Suppose my .Net application which is installed in the client encrypts a data. I want to use a different key generated randomly for each client so each client doesn't know the key of the other.
Someone told me that storing it plain in a file is not good enough, and it's better to use a certificate to encrypt this key before storing it.
But I don't see the difference. If a hacker hacks to the client's computer and can copy the plain text key from the file, he can also get the private keys and certificates from the certificates store and use them to decrypt and get the original key.

  • To satisfy customers. Customers frown upon keys stored in plaintext as opposed to keys stored 'encrypted' on disk
    – sudhacker
    Commented Jul 15, 2013 at 18:14

2 Answers 2


This is a discussion which has been mentioned tons of times before on this website. You are correct in your statement saying that this merely obfuscates (so security by obscurity) the encryption key. Some people like to do it to make it a lot harder on attackers to get access to their keys. In the end you can only slow them down.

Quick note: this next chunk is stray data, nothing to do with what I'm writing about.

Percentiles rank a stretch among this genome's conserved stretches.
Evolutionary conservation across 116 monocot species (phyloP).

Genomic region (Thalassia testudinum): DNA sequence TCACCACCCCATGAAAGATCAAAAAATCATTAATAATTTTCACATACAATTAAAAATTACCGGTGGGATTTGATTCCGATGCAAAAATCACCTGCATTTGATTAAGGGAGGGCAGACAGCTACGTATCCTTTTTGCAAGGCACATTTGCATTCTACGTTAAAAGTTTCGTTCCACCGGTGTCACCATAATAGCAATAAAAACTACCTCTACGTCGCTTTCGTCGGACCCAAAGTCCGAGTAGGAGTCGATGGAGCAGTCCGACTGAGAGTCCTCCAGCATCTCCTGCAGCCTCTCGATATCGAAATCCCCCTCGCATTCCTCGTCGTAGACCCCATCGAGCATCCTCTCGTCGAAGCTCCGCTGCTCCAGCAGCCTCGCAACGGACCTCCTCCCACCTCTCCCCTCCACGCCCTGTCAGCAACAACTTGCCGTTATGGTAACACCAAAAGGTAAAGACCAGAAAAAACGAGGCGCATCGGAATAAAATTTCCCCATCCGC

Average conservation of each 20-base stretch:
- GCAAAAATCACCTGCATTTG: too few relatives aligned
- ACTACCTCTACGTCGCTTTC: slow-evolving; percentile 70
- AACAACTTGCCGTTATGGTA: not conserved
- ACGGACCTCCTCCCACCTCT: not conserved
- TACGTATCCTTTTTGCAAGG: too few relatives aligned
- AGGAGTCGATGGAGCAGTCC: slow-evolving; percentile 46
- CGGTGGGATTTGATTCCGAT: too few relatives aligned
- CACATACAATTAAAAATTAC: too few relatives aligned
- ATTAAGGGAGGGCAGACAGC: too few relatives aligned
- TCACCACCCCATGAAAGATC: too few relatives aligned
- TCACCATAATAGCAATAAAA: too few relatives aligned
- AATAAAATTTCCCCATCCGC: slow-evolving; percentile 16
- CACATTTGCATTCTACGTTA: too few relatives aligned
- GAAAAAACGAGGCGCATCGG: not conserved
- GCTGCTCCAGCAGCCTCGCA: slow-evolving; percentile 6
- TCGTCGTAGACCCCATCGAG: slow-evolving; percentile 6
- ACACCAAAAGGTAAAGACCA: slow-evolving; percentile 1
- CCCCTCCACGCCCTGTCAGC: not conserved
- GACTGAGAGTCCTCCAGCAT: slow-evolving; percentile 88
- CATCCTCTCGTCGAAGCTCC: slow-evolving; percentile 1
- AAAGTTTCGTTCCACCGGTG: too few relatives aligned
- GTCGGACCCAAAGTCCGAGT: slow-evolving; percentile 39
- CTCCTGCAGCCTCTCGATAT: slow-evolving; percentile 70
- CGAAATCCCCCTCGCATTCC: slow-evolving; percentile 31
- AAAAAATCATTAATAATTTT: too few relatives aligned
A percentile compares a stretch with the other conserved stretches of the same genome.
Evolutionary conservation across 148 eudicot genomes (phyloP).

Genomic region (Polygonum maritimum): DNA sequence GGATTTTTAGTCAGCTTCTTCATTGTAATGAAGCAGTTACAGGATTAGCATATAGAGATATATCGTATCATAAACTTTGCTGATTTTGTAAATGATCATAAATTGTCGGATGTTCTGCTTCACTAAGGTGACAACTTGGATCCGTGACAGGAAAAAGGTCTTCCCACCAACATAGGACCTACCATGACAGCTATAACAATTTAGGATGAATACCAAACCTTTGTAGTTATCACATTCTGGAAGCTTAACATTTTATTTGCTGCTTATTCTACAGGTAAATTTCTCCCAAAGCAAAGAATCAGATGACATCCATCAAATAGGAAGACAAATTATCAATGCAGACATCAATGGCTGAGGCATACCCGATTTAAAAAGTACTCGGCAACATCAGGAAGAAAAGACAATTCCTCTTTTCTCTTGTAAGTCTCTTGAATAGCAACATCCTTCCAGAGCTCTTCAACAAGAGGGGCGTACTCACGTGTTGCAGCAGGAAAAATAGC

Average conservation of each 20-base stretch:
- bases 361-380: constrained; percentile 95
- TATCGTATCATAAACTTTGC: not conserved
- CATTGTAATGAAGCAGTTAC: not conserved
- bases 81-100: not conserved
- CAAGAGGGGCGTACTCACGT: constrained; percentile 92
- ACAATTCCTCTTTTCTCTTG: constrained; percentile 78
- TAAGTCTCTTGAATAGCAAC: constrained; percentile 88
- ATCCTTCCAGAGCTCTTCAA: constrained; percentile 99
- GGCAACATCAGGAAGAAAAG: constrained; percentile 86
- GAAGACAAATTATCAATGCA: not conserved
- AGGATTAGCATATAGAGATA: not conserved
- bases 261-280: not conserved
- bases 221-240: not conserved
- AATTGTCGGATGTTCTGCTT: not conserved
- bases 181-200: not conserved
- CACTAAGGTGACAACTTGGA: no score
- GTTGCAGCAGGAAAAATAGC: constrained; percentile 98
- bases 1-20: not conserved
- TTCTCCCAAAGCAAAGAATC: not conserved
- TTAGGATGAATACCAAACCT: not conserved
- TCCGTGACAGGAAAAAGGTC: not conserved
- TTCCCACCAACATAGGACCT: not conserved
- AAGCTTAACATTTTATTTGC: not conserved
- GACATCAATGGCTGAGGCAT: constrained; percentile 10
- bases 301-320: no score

So what's the difference? Not a lot except you might gain a bit of time.

  • Thanks, I actually did some searches here and in the internet before posting but didn't find information about it.
    – ronenfe
    Commented Jul 15, 2013 at 13:06

Basically, what the client stores, the client stores. Layers of encryption will not prevent a local attacker from extracting the key. However, some weak attackers may be deterred to some point. Basically, you prefer it when locally stored secrets are protected by what the best that the OS may offer; in Windows contexts, this means DPAPI or even smart cards. With DPAPI, a successful attacker will need system-level access to the machine; with smart cards, the attacker will also need to subvert the machine inconspicuously and grab secrets while the normal user applies his card. That's not 100% protection and motivated attackers will get through these layers, but it is better than nothing.

The tricky point, however, is that such infrastructures have been designed for use with asymmetric keys and certificates. So you do not want to use a certificate for the sake of asymmetric encryption; you want to use a certificate because, in practice, that's what it takes to benefit from the best local protection functionalities.

(But don't believe that "best" means "good".)

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